It now becomes more obvious to me that the laws of Florida are no different than those of Ct. or most states regarding who owns the water, Riparian Rights, navigable waters, legal access, mean high tide marks, freshwater mean annual water lines, etc. What clouds the issues are the numerous law suits that have been fought over this as little as in the past 20 or 30 years but all have been decided in favor of the State owning the water, that most if not all water in Florida was navigable and used for navigation at some point in the history of the state and that The People have the right to assemble and use this water resource as long as they have legal access to cross lands bordering the water and access the water. Navigable is not just commercial activities but the use of any instrument of navigation such as a canoe, kayak, etc. There are even more complicated easement laws that provide access through Prescriptive Easement that provides access over private lands if those lands provided traditional access for a sustained period of time lasting for at least 15 years.
    So if you can paddle a canoe or kayak into the cove, canal, river, stream, pond, etc. from a legal access or from another water source from which you legally launched then regardless of who owns the bottom land or sides of the water body, it is the state that owns the water and you are legal.

    Another easy to read legal brief on the topic.

    https://www.hg.org/article.asp?id=6811

    I mentioned Prescriptive Easement above. This is adverse possession where a trespasser can actually take legal ownership of land by illegally using it without the owner taking any action against such an activity for a lengthy period of time which varies from state to state but in Ct. it is 15 years of continuous unobstructed use.
    Access to much of Florida's interior water sheds involved crossing private lands for decades if not centuries. This qualifies as a Prescriptive Easement. Surf Fishermen in NJ used this legal doctrive to get access to private ocean beaches in exclusive towns along the Jersey shoreline and then declared access to the beaches through the Public Trust Doctrine and its Riparian Rights. The Constitution's 1st Amendment allowing for the Rights of the People to Assemble then sealed the deal.
    I used Prescriptive Easement in Ct. to challenge the City of Danbury which unilaterally declared a public "lake" known as Lake Kenosia, which was nothing but an ox-bow in the Still River, a water reservoir for city use. Under Ct. law, water reservoirs are controlled by the State Dept. of Health and they usually ban boats, fishing, swimming and other water use activities from that body of water. Lake Kenosia had a state boat ramp on it and was a bass management lake and stocked yearly with channel catfish. Further, there were private residences and condos on the lake. This provided the Prescriptive Easement claims plus in Ct. natural water bodies have no public deeds issued for the submerged bottom lands so the City had no grounds for any kind of adverse possession or eminent domain action.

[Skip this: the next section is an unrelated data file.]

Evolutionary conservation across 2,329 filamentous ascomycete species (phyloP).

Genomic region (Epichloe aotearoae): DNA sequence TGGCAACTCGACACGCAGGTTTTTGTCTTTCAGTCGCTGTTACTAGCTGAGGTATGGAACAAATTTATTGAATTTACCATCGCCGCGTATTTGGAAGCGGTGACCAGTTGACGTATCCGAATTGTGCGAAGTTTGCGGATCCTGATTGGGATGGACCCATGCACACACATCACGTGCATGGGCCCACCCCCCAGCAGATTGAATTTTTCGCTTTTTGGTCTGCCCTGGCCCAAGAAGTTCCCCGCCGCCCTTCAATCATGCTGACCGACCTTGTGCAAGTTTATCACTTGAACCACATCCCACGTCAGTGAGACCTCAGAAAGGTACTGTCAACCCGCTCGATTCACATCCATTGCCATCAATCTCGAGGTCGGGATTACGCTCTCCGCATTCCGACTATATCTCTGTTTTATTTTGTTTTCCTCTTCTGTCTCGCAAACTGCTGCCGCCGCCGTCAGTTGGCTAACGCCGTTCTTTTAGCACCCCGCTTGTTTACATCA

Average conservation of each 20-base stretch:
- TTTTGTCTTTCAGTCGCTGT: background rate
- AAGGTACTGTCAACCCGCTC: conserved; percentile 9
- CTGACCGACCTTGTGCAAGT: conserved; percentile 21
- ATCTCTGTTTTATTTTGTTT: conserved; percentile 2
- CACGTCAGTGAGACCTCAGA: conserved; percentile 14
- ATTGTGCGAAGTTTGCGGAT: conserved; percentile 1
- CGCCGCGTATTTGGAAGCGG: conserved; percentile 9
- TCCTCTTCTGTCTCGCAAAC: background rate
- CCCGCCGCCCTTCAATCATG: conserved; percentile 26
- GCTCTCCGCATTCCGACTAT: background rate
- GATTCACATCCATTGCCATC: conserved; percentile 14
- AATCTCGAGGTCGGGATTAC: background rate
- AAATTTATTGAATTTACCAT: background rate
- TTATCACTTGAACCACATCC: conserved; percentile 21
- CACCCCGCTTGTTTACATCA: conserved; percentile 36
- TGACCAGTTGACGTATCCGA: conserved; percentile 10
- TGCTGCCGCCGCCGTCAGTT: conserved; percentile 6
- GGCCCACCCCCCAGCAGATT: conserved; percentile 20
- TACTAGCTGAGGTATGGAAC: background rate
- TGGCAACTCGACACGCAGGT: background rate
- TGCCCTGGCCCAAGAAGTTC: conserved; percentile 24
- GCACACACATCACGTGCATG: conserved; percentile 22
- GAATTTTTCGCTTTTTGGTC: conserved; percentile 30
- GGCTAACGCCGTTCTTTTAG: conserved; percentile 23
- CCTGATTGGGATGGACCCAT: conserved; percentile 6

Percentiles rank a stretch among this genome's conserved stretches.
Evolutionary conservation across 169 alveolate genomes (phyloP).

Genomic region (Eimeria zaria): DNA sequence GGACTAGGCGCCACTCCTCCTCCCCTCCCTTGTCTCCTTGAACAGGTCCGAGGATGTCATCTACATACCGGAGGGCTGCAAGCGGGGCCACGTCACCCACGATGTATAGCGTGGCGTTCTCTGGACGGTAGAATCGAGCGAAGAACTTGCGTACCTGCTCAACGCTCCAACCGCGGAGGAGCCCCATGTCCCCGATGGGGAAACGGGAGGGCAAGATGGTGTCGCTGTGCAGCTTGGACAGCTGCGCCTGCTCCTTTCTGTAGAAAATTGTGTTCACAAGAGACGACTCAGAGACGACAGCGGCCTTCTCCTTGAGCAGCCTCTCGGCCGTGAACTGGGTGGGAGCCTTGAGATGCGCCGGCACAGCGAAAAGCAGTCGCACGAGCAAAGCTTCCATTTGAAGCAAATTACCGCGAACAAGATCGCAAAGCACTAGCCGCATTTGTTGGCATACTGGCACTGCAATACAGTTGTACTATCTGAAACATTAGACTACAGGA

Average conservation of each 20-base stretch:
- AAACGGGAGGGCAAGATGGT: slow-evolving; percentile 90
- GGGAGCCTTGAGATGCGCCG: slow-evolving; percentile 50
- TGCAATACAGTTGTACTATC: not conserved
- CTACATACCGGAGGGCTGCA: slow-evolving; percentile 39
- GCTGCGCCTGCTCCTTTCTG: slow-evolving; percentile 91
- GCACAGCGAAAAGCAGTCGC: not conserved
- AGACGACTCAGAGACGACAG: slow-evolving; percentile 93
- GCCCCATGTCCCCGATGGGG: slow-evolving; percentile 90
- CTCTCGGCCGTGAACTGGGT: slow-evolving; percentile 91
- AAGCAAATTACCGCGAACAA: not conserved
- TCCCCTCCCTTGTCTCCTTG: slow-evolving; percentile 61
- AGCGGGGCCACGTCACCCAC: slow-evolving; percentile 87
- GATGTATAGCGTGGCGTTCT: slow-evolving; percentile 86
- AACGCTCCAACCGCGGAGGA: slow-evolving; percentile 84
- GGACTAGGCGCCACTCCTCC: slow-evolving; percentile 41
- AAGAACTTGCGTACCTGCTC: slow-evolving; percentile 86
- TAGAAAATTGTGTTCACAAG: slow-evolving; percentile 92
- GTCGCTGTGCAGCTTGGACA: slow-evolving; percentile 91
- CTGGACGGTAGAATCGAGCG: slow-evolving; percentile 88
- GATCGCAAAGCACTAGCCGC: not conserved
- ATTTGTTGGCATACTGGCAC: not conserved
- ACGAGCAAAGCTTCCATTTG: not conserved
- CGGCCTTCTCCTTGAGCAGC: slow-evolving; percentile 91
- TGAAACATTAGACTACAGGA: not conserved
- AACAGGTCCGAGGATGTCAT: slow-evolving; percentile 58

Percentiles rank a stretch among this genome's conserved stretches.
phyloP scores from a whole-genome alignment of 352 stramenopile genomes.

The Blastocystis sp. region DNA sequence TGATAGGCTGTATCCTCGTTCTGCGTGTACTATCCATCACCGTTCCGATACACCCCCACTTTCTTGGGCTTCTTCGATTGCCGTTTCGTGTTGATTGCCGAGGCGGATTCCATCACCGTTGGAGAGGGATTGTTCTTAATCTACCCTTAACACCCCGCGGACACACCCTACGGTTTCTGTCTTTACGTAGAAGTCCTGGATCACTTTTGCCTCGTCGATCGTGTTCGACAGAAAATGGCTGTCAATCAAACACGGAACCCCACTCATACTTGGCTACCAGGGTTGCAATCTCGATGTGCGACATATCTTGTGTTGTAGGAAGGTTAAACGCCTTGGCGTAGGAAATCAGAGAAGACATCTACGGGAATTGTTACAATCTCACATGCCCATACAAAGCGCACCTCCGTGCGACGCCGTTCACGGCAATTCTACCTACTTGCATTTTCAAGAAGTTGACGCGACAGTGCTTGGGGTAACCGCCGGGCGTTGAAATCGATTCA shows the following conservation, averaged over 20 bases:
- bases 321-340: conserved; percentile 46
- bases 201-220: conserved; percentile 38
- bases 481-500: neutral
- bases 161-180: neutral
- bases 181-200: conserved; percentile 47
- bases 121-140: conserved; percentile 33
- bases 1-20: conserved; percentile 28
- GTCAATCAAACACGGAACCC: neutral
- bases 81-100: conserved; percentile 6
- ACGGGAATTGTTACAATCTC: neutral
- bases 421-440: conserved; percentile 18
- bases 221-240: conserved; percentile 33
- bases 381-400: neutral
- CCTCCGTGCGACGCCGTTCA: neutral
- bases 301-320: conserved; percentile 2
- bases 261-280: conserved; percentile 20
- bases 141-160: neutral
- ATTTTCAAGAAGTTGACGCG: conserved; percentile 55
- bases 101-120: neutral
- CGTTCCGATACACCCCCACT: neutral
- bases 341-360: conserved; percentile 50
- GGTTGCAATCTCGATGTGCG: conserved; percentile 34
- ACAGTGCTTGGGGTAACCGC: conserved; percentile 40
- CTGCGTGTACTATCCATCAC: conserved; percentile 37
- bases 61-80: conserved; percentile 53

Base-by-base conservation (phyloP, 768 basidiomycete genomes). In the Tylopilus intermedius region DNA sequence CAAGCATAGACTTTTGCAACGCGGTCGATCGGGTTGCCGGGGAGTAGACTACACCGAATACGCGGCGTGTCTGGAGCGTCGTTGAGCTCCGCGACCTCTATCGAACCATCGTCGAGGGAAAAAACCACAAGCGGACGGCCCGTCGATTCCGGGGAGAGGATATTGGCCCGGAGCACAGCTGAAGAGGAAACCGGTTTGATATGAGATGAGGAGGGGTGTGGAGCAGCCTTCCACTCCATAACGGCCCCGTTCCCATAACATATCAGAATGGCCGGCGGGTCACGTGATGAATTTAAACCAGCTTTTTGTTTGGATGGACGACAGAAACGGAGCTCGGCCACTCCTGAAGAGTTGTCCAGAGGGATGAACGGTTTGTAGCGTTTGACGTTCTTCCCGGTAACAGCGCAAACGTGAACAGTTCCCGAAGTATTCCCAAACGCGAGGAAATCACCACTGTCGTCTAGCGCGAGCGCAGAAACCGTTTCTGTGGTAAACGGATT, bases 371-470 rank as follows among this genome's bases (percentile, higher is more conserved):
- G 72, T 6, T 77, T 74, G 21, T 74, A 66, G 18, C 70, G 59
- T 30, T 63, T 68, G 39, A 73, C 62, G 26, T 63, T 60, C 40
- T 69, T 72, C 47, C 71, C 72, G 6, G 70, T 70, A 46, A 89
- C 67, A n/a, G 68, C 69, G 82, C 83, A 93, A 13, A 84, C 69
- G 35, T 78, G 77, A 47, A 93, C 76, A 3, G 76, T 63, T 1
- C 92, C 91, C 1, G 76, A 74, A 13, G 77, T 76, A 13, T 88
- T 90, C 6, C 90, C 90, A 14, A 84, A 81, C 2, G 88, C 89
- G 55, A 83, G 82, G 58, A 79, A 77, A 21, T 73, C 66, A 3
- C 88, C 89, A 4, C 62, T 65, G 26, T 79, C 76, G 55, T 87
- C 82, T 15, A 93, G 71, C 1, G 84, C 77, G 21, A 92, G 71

My public briefing sheet, which was endorsed by the thousands of members of CtFisherman.com was published and went unchallenged by the City or the State and had no comment from the State's Attorney General. Lake Kenosia remains a public access water body and all traditional activities continue, thanks to thousands of sportsmen and women.
    So sportsmen have clout if they have the will and knowledge of how to use it. Here is a link to Prescriptive Easement.

    http://www.moeland.com/adverse.htm
     
    Nautical Gator likes this.
  9. Nautical Gator

    Nautical Gator Forum Captain, Moderator, Peacekeeper Staff Member
    Thread Started By

    Thanks George
     
  10. Lynnae

    Lynnae Able Bodied Sailor

    Very interesting! Thanks!
     
  11. Cbird

    Cbird Rigger

    Thanks Sam for all the hard work and effort it took to keep us informed. This is much appreciated!!
     
  12. paleoman

    paleoman Petty Officer

    Sam ,hit the nail on the head. KEEP FISHING !!!!!!!!!!!!! And post those reports!
     
  13. Woodennickle

    Woodennickle Pirate

    Very informative.
     
  14. Bubba Creech

    Bubba Creech Treasure Hunter

    Great Information, I am better informed, Thanks
     
  15. fishingfool

    fishingfool Lieutenant

    Several years ago there was a thread on the FL Sportsman forum about fishing in the Eau Gallie yacht basin. It ended up in court but I left the forum before the final outcome.
     
  16. Ghjdndk

    Ghjdndk Newbie

    Awesome info. Thanks
     
  17. FLJNR

    FLJNR Pirate

    Good read! I have had my fair share of this problem
     
  18. Good information here, good read. Now i know what to do and whats correct. Thank you for post.
     
    Nautical Gator likes this.
  19. lobsterman

    lobsterman Seaman Recruit

    I have read this a few times over throughout the years. Great information.
     

Share This Page